CTP President Rick Diekman was invited to a meeting of the Chicago Audio Society ( to listen to the difference between treated and untreated components.  Its not that Rick doesn’t like good music, he really does.  But he figured that after years of being around noisy industrial environments, racing engines, and aircraft engines that the subtle changes he was anticipating would be lost on him.  Was he surprised!

The society put together a medium priced system and played several selections on it.  They then changed one component and played the same selections.  There was an audience of around thirty people and the audience unanimously decided the second playing was far superior to the first.  It was then revealed that the second playing used a cryogenically treated component.  This was done over and over with different components being substituted.  In every case but one there was a unanimous decision as to which component sounded better and in every case it turned out to be the cryogenically treated component.  In one case, one person voted for what turned out to be the non treated component.


 The treated components were virtually universally accepted as being superior in sound reproduction.  Even Rick was able to tell the difference.  As one person put it, this was a very inexpensive way to upgrade a system.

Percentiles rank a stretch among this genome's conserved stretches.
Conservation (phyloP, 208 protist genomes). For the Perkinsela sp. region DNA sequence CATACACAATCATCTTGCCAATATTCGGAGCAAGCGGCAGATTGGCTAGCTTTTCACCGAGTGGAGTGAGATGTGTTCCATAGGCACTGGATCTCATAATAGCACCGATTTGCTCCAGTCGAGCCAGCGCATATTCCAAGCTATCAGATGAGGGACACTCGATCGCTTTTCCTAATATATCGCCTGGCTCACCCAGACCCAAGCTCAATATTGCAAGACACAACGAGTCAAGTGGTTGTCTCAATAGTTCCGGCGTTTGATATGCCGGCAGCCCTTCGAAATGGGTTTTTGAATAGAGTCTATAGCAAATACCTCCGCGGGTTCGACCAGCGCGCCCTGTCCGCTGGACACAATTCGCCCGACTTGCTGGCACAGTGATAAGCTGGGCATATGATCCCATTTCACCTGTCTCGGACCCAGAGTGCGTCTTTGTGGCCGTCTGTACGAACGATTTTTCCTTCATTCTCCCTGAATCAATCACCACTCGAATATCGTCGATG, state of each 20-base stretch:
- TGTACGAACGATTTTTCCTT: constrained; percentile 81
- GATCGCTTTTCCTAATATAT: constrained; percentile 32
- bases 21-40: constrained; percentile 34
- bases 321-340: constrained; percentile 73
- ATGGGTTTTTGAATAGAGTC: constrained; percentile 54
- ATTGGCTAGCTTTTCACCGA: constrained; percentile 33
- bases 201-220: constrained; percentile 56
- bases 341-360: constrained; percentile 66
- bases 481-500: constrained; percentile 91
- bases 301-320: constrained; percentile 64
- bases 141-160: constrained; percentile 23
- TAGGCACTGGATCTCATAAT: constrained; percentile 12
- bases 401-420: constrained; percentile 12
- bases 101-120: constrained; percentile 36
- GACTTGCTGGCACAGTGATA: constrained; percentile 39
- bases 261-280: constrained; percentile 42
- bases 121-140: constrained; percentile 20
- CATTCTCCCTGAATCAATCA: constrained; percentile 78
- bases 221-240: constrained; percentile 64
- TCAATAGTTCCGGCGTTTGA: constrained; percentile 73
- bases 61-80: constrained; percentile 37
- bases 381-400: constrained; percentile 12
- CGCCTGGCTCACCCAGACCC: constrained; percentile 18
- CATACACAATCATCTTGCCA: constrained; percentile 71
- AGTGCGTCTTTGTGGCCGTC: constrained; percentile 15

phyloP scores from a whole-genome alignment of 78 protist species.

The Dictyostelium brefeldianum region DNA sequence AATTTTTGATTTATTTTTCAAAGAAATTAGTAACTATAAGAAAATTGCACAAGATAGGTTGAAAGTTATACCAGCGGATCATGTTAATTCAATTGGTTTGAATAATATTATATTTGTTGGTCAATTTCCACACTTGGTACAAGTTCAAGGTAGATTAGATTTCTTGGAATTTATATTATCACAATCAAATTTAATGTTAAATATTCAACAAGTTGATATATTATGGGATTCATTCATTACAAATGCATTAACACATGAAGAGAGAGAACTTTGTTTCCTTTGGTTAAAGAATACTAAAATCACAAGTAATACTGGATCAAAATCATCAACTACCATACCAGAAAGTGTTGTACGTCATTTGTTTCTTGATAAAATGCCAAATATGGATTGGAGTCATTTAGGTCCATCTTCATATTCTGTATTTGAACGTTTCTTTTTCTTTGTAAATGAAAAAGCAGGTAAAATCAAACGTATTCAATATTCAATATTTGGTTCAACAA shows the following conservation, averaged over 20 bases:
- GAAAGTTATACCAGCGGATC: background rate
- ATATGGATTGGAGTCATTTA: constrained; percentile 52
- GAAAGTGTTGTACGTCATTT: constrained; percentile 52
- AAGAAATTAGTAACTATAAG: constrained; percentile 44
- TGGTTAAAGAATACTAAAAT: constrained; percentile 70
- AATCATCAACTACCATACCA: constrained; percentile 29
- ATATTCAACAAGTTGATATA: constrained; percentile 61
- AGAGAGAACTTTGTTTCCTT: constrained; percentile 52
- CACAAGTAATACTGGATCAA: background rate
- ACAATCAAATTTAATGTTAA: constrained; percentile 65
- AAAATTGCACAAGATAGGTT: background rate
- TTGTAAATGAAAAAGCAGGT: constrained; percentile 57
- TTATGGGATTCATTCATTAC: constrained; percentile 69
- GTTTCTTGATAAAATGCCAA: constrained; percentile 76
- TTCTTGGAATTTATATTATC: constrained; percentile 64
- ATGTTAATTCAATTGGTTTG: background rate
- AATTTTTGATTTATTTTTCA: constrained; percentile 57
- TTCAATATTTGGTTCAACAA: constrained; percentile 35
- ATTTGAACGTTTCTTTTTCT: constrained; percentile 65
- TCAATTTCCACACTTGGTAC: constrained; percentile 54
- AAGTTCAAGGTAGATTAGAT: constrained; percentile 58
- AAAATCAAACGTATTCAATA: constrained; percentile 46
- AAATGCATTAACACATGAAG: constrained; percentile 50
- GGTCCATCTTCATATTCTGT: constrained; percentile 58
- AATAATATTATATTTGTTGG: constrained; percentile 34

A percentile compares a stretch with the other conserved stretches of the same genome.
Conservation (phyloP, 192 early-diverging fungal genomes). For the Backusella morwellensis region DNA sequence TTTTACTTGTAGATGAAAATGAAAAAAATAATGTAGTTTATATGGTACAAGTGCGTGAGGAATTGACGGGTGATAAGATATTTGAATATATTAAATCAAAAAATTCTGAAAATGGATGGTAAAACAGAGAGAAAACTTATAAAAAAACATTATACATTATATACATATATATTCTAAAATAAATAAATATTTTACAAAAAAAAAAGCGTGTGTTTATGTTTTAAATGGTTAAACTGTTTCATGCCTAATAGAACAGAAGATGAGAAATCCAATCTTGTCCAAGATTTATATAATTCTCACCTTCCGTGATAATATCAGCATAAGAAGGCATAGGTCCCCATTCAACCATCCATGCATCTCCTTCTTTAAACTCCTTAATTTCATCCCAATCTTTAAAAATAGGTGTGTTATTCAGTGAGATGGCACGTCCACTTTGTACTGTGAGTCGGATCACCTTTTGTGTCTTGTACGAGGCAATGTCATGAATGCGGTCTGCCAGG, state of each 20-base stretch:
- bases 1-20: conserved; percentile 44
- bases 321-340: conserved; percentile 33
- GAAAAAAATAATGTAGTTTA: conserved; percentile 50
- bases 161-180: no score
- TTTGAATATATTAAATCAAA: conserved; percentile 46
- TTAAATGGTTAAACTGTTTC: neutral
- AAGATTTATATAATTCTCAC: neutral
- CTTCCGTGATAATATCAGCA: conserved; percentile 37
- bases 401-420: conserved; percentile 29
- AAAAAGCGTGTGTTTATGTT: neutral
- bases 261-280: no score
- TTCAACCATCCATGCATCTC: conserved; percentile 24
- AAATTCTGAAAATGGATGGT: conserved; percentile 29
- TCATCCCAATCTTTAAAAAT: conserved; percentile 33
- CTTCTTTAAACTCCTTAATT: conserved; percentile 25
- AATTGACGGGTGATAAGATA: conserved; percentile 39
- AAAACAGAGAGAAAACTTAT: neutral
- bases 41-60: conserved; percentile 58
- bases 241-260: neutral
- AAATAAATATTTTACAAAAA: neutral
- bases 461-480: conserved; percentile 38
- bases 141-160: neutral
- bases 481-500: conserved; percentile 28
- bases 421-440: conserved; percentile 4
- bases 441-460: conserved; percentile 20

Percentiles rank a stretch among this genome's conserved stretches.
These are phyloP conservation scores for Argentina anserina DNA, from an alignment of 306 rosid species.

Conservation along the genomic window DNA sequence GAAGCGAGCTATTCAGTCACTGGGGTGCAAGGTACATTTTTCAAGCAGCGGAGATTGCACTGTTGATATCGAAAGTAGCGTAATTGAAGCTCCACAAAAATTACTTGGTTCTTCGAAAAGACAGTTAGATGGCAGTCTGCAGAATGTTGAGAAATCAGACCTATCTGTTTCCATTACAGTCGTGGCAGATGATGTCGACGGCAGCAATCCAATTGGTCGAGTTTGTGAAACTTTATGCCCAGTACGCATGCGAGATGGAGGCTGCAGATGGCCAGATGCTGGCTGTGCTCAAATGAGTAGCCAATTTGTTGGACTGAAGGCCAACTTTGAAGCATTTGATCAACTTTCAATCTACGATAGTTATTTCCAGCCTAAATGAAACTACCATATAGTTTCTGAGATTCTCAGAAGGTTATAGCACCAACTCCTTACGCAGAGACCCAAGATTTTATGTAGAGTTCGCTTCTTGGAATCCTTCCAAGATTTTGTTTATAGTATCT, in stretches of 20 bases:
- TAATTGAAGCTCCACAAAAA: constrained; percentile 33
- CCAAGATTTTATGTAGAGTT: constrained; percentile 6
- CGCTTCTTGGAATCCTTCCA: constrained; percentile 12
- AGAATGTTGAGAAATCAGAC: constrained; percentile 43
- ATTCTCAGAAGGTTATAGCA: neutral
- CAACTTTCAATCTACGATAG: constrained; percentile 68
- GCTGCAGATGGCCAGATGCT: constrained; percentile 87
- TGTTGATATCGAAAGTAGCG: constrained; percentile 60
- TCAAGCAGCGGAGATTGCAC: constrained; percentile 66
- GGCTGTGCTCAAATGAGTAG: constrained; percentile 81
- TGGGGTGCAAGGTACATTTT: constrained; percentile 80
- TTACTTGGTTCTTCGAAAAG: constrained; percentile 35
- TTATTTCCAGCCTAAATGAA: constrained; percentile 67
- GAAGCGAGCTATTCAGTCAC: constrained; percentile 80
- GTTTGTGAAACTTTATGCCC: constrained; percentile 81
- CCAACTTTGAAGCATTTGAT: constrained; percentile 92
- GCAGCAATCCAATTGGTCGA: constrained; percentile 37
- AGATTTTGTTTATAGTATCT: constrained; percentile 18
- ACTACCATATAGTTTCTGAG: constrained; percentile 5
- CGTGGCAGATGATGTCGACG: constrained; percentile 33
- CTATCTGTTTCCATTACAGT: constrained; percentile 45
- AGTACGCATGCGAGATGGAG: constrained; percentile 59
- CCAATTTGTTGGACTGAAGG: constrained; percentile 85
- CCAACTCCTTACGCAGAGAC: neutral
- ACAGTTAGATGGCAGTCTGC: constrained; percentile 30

Here is the testimonial from another user:

“I purchased new speaker wires which I wasn’t sure I was going to keep. The imaging was sharp, the sound was clear and transparent, but the wires lacked weight and warmth. Then I had them treated cryogenically at Controlled Thermal Processing. As stereo lovers know, tweaking a sound system typically requires sacrificing one element or characteristic to gain another, yet, whatever I sent to Controlled Thermal Processing, I always get in return noticeable, even great gains in performance without any loss. After cryogenic treatment, my new wires have retained all the sharpness, and clarity, but now the sound has the weight and warmth that had been missing, as well as a feeling of power and impact I have never heard before from my system.”

Dr. Harry White

 Note that most audio parts will need to “break in” before optimum sound is achieved after cryogenic processing.